Health Library

Health Library Explorer
A B C D E F G H I J K L M N O P Q R S T U V W X Y Z A-Z Listings


When you take a step or raise your hand, your joints help you move freely. But living with a worn or injured joint can make an active lifestyle painful. Your healthcare provider uses arthroscopy to see, diagnose, and often treat your joint problem. Other diagnostic tests are usually done before arthroscopy. They include a complete health history and exam. You also might get an X-ray, CT scan, or MRI. After arthroscopy, you may be able to return to many of the activities you once enjoyed.

Why arthroscopy?

  • The surgeon can often find and treat the problem during one procedure.

  • The surgeon can often see the joint better than with open surgery.

  • Arthroscopy uses smaller incisions than open surgery. So you may recover faster. You may have less scarring.

How arthroscopy works

Your surgeon will use an arthroscope to look inside your joint. This is a thin instrument about the size of a pencil that contains a lens and a light source. Your healthcare provider puts the arthroscope and other special tools into the joint through tiny cuts (incisions). The arthroscope uses a camera to send an image of your joint to a monitor. This lets your surgeon see your joint more clearly. You will still get anesthesia. It will be general, spinal, or local. This means that you will not feel the arthroscopy at all.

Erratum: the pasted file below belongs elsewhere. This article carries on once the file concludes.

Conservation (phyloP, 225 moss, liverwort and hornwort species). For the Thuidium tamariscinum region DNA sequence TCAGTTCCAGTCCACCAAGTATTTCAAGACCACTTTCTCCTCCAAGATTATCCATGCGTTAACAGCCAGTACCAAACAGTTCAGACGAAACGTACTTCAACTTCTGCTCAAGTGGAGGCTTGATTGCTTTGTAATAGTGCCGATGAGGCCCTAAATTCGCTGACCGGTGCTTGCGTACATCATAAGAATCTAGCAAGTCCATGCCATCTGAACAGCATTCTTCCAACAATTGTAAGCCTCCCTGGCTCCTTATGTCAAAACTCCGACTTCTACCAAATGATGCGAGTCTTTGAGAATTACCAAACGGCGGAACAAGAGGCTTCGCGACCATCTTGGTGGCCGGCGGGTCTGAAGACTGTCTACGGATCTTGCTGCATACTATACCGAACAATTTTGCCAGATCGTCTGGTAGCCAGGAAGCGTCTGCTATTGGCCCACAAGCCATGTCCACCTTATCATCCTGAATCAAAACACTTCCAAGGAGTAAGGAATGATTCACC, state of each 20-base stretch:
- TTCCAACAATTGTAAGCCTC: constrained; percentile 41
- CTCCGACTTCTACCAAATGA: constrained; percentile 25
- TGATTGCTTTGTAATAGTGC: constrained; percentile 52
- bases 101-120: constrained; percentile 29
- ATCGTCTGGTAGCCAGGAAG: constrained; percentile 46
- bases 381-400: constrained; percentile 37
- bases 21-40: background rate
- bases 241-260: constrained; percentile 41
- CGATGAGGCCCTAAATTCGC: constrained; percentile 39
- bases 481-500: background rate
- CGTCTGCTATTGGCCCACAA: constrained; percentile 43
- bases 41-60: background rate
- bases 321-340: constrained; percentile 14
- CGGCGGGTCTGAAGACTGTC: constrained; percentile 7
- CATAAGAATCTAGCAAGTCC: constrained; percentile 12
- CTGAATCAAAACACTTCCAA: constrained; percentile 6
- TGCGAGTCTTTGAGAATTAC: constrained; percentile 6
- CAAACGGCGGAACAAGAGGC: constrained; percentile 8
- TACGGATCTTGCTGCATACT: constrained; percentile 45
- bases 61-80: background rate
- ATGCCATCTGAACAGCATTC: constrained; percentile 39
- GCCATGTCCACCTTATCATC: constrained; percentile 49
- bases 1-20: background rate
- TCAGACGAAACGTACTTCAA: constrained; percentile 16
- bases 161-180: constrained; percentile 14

Two healthcare providers performing knee arthroscopy on patient in operating room.

Risks of arthroscopy

As with any surgery, arthroscopy involves some risks. These are rare but include:

  • Excess bleeding

  • Blood clots

  • Infection

  • Damage to nerves and blood vessels

  • A shift to open surgery that would need a larger incision

  • Reaction to the anesthesia

Online Medical Reviewer: Raymond Turley Jr PA-C
Online Medical Reviewer: Stacey Wojcik MBA BSN RN
Online Medical Reviewer: Thomas N Joseph MD
Date Last Reviewed: 7/1/2022
© 2000-2024 The StayWell Company, LLC. All rights reserved. This information is not intended as a substitute for professional medical care. Always follow your healthcare professional's instructions.
Contact Our Health Professionals
Follow Us